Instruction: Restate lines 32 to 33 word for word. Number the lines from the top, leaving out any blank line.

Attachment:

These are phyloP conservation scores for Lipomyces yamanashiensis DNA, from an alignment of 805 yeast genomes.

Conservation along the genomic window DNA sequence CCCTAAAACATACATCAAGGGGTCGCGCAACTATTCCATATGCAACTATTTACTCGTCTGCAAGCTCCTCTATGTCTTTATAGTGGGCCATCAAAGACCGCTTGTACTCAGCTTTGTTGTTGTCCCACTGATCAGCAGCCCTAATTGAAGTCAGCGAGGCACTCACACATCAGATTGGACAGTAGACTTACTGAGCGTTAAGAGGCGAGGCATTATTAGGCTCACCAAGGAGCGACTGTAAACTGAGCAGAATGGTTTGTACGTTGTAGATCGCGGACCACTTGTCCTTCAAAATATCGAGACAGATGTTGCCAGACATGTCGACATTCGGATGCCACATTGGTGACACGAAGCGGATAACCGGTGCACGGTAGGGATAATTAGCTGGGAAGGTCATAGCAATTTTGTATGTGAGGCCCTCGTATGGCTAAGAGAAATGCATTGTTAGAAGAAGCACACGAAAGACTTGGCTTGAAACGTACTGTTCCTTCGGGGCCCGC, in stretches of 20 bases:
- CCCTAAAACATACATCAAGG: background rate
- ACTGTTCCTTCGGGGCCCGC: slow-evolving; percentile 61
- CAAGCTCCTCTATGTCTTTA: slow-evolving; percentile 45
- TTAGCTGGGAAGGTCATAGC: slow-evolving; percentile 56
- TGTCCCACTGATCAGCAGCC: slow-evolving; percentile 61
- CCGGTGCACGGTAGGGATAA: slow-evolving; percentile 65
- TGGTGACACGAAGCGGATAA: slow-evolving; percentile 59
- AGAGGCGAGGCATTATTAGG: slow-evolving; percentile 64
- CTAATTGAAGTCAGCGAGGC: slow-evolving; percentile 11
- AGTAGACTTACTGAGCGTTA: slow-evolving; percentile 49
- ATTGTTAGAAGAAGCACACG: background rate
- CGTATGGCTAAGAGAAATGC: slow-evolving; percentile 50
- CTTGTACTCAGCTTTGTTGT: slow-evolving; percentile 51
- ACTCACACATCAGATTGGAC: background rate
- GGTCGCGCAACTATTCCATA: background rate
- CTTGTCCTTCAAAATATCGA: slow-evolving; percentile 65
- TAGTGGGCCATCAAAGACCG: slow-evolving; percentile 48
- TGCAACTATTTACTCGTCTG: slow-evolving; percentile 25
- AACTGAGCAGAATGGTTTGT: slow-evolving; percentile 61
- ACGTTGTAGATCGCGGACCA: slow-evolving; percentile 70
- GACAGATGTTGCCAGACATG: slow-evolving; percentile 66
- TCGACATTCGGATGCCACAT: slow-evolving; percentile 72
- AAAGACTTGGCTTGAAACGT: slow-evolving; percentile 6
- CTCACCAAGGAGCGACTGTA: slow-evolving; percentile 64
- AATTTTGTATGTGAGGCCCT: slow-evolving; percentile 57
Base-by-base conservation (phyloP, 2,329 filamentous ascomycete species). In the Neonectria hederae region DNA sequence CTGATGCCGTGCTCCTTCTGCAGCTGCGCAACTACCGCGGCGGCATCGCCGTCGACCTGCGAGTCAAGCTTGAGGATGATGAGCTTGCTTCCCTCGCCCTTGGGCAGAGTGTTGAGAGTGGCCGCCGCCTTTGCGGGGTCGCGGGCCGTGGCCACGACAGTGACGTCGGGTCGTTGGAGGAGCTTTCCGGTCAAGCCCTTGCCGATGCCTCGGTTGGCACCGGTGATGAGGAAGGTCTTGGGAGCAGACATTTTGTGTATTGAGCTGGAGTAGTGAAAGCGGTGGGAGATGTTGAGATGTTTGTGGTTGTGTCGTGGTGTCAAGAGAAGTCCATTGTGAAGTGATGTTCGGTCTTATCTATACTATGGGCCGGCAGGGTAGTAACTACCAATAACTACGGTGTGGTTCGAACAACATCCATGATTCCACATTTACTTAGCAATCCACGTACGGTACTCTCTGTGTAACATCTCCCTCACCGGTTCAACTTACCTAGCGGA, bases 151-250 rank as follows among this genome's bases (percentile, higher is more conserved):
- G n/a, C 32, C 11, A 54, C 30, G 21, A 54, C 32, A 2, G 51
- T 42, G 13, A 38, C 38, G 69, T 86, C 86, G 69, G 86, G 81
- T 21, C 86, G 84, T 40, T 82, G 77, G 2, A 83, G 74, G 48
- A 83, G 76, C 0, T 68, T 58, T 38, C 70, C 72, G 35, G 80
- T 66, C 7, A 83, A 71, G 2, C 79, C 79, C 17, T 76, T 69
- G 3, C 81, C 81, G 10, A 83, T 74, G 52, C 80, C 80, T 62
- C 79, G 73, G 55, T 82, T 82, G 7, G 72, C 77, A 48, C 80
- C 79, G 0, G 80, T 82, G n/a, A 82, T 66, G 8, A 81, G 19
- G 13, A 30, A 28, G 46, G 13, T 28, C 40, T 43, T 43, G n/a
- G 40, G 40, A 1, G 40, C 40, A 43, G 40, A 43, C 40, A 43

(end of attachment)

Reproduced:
- A 83, G 76, C 0, T 68, T 58, T 38, C 70, C 72, G 35, G 80
- T 66, C 7, A 83, A 71, G 2, C 79, C 79, C 17, T 76, T 69